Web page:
The men and women of the armed forces aren't angels or demons. They're humans that place themselves in situations that most of us couldn't bear. That can often lead to some unfortunate things, but it often leads to something wonderful too. And I'm finally starting to understand and respect that like I should.

Thursday, November 15, 2012

"That's a Pretty Good Excuse" Writing Retreat Scholarship

I recently experienced that light-headed, acrobatic intestine feeling I get whenever I crash headfirst into a startling discovery filled with endless possibilities. Don't worry, this only happens to me once or twice a year.

I've been following a podcast called "Writing Excuses" for quite some time. Hosted by a variety of authors that I greatly admire, "Writing Excuses" is a weekly 15-minute talk about all things writing-related. It's mostly SF/F focused, but it's an awesome resource for writers in other genres as well.

On October 1st they announced their very first writing retreat, a week-long workshop held in Chattanooga, TN. Not only would this be an awesome opportunity to get one-on-one time with some of my favorite authors, but I would also get to tick a box on my extensive list entitled "Places With Long Quirky Names I Must Visit Before I Die".

Sadly, as with most amazing discoveries I make, I tripped over a massive speedbump. The total cost of the trip would be about $2,000. Not only would I have to work for about 9 months to earn that much, but if I'm going to shell out that kind of moolah for a vacation, I would want my husband with me and it would have to be something we would enjoy equally.

So I said to myself, "Aw, bummer, maybe they'll do it again someday when I'm fantastically wealthy," and I thought that was the end. And anyway, all the spots were taken in exactly 9 minutes, so my imaginary money might not have been enough.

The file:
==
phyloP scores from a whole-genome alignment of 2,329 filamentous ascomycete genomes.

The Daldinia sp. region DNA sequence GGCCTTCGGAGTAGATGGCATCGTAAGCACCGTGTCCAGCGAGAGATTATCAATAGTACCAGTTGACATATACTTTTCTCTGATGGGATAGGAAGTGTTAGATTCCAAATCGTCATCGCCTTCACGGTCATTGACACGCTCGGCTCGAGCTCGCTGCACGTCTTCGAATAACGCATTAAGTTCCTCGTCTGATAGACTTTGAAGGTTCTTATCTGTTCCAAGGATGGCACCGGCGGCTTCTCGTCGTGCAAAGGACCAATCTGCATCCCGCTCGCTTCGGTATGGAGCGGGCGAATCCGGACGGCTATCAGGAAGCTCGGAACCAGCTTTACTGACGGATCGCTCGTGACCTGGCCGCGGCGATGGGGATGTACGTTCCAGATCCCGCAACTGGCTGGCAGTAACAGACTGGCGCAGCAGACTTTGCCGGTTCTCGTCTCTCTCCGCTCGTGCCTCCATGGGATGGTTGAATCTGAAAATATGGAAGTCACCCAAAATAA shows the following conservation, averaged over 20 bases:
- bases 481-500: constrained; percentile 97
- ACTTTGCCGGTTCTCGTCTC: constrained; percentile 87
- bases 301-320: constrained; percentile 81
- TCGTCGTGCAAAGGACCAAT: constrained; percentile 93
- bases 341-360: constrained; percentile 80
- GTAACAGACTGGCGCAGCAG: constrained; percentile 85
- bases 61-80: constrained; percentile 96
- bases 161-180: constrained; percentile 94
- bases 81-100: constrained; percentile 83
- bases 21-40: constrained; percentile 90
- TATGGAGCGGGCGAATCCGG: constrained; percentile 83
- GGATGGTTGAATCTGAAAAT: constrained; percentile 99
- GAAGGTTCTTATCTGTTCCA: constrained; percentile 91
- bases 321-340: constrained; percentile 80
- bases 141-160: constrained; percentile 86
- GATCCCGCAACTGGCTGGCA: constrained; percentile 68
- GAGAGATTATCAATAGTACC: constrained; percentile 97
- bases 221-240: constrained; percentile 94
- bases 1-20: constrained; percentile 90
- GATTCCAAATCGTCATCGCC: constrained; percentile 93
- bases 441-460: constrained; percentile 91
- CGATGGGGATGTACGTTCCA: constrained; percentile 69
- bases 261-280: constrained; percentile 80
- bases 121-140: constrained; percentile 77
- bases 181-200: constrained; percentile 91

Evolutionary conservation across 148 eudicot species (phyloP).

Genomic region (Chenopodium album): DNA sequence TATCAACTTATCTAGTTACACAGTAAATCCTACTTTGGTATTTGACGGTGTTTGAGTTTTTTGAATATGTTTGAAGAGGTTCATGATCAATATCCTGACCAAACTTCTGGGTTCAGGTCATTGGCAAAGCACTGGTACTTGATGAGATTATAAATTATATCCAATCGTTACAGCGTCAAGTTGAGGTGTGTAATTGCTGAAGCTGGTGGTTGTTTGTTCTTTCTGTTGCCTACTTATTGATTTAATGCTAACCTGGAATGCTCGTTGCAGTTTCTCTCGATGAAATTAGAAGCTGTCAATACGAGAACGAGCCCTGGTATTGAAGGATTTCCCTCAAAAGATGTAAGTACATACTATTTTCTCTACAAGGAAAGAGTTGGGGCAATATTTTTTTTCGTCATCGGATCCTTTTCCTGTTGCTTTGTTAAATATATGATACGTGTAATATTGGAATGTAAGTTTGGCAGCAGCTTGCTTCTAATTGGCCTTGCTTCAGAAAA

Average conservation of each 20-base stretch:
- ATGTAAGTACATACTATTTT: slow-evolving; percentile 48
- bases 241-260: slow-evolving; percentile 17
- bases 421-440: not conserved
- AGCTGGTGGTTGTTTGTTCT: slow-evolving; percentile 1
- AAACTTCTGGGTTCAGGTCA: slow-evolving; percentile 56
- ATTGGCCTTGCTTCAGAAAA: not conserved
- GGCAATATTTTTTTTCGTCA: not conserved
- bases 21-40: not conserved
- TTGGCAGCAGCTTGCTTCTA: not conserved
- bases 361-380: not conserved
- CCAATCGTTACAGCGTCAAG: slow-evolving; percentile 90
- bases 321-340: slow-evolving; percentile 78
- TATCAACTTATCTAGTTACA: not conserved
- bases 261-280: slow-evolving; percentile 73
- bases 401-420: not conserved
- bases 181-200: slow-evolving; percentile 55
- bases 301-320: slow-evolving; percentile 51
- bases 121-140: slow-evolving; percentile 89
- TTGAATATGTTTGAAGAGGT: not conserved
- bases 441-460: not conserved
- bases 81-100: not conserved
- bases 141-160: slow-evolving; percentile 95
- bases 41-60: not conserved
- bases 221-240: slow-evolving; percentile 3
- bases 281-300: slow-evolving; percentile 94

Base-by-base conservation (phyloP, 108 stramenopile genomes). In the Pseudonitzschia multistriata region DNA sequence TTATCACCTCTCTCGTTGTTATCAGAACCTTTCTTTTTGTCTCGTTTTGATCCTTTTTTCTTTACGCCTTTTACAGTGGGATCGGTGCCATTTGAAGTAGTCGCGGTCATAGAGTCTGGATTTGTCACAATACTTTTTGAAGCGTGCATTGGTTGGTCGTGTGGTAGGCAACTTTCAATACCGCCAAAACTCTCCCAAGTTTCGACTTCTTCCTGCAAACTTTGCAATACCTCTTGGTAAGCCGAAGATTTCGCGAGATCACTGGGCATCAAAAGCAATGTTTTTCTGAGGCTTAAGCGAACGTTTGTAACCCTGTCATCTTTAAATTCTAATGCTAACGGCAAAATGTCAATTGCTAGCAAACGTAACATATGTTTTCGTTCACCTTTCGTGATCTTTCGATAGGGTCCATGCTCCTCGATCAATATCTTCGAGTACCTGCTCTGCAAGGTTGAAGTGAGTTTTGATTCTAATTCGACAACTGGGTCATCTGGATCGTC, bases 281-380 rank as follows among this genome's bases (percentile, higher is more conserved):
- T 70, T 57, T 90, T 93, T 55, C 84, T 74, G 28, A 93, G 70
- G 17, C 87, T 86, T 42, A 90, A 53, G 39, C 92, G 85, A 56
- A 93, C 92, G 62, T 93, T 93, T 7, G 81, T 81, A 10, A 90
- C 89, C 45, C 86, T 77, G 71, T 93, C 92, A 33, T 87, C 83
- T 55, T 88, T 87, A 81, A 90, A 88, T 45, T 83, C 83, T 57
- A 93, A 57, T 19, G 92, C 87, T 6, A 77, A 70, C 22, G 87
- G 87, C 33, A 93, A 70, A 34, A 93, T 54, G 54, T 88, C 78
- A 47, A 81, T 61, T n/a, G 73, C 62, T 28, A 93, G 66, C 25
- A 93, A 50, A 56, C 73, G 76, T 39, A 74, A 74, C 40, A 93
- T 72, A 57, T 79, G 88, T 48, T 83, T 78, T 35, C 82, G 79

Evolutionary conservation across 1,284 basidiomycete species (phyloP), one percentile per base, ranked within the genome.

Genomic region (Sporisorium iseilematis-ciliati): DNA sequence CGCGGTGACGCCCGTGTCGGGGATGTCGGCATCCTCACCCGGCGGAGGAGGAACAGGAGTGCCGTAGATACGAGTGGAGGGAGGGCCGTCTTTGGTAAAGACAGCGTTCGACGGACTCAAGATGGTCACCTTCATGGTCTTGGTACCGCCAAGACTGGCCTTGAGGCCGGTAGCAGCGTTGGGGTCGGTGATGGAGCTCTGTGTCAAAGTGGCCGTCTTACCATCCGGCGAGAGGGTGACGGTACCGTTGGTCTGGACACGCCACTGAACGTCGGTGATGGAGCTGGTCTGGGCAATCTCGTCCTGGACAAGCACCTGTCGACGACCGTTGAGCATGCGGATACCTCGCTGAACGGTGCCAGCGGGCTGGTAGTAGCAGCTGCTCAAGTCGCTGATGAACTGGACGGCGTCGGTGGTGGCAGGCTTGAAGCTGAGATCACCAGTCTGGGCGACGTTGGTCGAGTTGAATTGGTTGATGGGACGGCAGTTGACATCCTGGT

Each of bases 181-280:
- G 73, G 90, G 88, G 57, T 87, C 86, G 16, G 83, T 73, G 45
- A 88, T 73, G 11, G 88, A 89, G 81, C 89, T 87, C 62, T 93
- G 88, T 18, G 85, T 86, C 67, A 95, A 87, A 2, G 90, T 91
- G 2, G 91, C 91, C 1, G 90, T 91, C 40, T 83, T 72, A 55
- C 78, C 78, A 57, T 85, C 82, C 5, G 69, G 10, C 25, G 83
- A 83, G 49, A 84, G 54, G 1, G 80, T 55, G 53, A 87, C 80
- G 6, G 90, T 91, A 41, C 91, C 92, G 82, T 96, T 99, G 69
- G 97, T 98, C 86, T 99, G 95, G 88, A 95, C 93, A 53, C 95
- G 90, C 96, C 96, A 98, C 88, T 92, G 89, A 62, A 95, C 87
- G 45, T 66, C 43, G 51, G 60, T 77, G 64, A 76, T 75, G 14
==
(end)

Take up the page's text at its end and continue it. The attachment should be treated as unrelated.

But on November 5th (historically, a lucky day for me) my insides hopped on the ole pommel horse. The folks at Writing Excuses announced they had one last supar sekrit spot reserved - a spot that would go to the recipient of the "That's a Pretty Good Excuse" Scholarship. This will cover the registration fee, the hotel costs, and up to $500 in airfare; IE, all of those things that made me fall flat on my face a month ago.

To qualify for the scholarship, I must submit by January 15th, 2013: 1-3 separate pieces totaling no more than 10,000 words, a 450-700 word personal essay explaining why I'm a good candidate, and finally, three letters of recommendation from non-relatives.

That last part is where you guys come in! There's still a bit of time before the deadline, so I wanted to put it out there for those who need to ponder such things. If anyone is interested in supporting me in this way, and if you'd like to actually read my fiction before you decide to tell a complete stranger that I'm legit (I highly recommend this) please leave a comment here, or contact me through email or Facebook.

Just like Highlander, there can only be one, so I know my chances are pretty slim, especially when there are so many deserving people out there who've been chasing this dream far longer than I have; however, this is a once in a lifetime chance to not only do something amazingly fun that teaches me a lot about the craft, but also make some valuable connections in the writing and fantasy community.

The Writing Excuses website will give all the details about the scholarship, and what they're looking for in the letters of recommendation.

And now I'm out of excuses, so back to writing!

Thursday, November 8, 2012

This Weekend Is Going To Be Awesome

I could tell you that I'm going to spend tonight, all day Friday, and a good part of Saturday intensively planning and outlining a book, and I would sound totally hardcore, or I could tell you that I'm playing a tabletop role-playing game. (For the record, I'm still hardcore.)